Many of the gains made by this team were made possible by Danny’s absence.
That is not to say that Granger held this team down. Far from it. Rather, Indiana’s success has been spurred on by forcing the organization and its players to respond to loss of Danny over the course of the last four months.
And there has been no more shining gain than the emergence of Paul George, who recently notched his first career triple double and made his first All-Star appearance. Many are worried about how Granger’s return will affect him. Even Paul himself sounded a little worried, when Pacers.com’s Mark Montieth asked him.
How much will George’s role change? “I hope not much,” he said. “I really hope not much. That’s the most I can say, I hope it doesn’t change much.”
But, worry isn’t always generated internally. These players — especially Paul — have been asked ad nauseam if they thought Danny’s return might cause problems. The constant questioning on the subject — which I have both observed and been a willing participant in — led me to have this exchange with David West.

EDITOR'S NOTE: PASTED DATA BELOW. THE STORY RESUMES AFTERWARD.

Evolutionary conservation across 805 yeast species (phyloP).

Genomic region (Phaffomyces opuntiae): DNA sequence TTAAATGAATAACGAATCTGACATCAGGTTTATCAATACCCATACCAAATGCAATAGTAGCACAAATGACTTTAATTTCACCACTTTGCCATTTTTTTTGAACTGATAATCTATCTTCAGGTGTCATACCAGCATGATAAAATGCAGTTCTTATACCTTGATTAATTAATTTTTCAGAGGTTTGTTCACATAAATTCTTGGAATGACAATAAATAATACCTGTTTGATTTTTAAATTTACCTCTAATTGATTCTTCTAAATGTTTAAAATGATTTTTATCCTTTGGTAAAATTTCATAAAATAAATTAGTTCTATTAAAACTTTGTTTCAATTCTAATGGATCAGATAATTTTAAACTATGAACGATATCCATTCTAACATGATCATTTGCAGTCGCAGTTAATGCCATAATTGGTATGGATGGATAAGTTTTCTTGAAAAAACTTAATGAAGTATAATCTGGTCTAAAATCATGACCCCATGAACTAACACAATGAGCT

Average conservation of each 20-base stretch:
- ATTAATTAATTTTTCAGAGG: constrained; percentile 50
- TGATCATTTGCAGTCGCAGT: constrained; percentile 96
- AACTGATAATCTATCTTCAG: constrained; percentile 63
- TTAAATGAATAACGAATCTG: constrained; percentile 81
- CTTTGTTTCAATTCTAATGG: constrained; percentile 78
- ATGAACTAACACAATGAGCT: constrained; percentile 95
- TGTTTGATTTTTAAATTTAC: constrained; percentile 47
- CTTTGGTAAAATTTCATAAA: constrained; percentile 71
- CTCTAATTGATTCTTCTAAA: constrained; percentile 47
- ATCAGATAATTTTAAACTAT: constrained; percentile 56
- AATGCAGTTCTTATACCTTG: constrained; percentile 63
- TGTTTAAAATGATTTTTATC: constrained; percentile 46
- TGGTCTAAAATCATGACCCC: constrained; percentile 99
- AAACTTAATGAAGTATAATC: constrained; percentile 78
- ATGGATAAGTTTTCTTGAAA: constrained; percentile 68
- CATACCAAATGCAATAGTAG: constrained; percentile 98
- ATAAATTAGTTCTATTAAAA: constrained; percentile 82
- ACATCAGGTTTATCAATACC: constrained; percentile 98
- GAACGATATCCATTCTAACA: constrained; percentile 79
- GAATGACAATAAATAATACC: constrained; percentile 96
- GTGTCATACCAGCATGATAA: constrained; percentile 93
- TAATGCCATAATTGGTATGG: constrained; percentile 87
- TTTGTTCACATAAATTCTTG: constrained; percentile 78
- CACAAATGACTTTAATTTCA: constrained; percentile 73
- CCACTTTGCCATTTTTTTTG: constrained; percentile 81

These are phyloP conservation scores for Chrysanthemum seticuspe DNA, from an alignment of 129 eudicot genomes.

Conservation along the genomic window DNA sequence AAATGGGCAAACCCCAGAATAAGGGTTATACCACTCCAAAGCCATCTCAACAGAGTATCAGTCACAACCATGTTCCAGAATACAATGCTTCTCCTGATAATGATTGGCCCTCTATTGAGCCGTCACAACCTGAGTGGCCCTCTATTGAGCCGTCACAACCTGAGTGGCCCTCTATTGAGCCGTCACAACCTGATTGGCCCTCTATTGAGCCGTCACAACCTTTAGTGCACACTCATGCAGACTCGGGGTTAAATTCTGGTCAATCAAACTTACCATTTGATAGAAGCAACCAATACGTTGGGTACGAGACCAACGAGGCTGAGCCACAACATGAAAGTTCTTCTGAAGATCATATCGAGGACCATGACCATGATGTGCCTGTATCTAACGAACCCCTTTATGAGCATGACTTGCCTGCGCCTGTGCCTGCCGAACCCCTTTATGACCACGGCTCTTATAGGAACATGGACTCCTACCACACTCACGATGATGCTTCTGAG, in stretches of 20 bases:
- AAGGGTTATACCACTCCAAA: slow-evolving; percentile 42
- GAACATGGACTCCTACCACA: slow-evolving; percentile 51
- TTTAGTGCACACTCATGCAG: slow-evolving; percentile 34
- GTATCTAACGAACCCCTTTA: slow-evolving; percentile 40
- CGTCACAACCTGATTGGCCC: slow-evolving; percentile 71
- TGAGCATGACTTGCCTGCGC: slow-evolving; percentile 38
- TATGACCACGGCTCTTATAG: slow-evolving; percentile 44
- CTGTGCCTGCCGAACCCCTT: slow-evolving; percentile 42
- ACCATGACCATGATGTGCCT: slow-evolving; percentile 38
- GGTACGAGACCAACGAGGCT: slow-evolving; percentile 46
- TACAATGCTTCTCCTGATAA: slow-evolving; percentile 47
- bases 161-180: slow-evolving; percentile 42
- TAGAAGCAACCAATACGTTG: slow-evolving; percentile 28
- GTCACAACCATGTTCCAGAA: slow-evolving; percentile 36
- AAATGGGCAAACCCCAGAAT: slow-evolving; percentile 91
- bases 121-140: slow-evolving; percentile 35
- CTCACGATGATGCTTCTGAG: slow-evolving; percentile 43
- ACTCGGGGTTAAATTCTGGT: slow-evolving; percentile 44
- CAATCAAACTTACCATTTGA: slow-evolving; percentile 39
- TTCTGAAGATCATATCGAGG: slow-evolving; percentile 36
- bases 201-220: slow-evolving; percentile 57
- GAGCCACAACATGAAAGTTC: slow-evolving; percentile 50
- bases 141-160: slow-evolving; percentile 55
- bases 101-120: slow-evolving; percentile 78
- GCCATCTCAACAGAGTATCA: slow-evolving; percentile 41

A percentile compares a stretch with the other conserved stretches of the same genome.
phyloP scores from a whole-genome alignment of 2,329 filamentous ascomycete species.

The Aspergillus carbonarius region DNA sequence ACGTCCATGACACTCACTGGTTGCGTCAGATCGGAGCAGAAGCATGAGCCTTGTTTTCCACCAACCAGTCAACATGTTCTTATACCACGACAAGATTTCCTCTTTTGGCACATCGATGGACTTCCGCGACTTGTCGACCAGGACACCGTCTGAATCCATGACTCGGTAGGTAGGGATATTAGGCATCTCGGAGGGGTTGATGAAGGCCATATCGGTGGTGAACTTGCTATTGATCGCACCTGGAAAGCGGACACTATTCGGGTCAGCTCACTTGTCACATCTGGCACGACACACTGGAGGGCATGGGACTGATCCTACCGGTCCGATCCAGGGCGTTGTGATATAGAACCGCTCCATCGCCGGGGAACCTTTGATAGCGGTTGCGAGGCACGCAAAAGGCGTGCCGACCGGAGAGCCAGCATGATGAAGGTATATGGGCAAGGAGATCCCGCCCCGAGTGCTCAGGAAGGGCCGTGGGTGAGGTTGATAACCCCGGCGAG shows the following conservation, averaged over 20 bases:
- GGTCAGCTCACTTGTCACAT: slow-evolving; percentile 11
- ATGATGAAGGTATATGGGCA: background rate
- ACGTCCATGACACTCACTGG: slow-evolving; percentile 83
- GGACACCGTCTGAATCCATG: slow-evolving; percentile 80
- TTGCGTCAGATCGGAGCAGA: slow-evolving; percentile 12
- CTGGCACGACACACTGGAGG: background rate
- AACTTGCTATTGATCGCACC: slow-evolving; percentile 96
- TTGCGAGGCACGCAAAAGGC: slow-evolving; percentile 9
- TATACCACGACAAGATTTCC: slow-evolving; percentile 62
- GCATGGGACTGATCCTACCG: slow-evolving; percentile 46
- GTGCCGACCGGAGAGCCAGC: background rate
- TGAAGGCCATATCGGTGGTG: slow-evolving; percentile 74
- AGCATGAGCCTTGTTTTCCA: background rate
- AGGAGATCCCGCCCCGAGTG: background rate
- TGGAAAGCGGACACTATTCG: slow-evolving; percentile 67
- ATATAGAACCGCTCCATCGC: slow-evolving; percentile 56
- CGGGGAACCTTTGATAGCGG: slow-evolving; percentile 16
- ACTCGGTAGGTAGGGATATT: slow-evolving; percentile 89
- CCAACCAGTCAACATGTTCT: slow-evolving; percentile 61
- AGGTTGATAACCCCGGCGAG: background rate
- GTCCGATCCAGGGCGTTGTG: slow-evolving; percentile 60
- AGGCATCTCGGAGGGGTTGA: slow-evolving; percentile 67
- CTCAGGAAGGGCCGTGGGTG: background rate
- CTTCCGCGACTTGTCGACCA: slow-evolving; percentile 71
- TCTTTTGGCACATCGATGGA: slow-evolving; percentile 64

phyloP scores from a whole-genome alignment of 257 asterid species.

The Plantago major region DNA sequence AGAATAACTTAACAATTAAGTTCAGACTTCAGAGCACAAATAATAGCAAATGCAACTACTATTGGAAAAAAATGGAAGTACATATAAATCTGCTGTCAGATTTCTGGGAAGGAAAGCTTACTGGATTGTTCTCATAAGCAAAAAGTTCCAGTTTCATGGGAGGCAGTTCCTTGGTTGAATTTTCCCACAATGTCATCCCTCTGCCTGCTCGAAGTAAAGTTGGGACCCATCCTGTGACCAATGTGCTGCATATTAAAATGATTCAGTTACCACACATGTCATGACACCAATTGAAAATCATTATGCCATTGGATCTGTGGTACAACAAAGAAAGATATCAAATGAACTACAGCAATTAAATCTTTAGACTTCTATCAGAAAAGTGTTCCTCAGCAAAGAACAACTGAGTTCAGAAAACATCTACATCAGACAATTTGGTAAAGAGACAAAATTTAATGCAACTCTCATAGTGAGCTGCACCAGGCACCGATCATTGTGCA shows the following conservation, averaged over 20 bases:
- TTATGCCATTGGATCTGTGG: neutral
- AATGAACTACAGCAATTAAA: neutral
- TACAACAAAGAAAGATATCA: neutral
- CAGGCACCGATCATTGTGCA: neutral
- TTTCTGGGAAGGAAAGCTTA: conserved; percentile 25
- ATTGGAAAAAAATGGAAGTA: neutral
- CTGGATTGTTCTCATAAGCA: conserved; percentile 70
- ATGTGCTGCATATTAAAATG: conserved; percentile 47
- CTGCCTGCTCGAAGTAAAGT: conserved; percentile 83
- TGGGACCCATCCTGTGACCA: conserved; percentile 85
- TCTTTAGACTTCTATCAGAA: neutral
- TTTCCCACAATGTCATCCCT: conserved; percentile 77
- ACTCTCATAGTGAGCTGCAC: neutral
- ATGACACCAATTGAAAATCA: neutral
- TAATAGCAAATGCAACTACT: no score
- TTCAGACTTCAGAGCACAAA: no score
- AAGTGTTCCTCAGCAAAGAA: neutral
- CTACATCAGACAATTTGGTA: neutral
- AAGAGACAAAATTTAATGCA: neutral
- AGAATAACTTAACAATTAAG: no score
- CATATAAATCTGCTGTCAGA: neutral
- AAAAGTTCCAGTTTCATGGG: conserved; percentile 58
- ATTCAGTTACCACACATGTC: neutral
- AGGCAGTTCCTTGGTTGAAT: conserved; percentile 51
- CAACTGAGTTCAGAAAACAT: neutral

Me: Is it to fair to say that when we — collectively in the media — ask the question, “Are you worried about Danny?” that we are inserting the worry?
West (laughing & nodding): ”I think so.”
Beyond that, there are fears about what injecting Granger’s presence into a group that has seemingly finally gotten comfortable with each other and with a new persona.
“I think we’ve kind of found an identity that we can play at,” Paul George said Friday night. “We can wrap our hands around the style of play we’ve been playing at lately. Getting up and down the court…really pushing the tempo and trying to find things early.”
The defense has always been there for this team — they are still on pace to be statistically the best defensive squad in the franchise’s NBA history — but the offense has been, well, ugly. However, it has been turning around (rising 4.8 points per 100 possessions since December 31), and tempo has been a factor.
Danny’s return will have at least some affect on that, as much of the tempo comes not from the point guards in Vogel’s offense, but from the wings — specifically, the shooting guards. Lance Stephenson has been described by Coach Vogel as “our best push guy,” and all Pacer observers can close their eyes and immediately see Stephenson getting the ball and changing ends as quickly as he possibly can.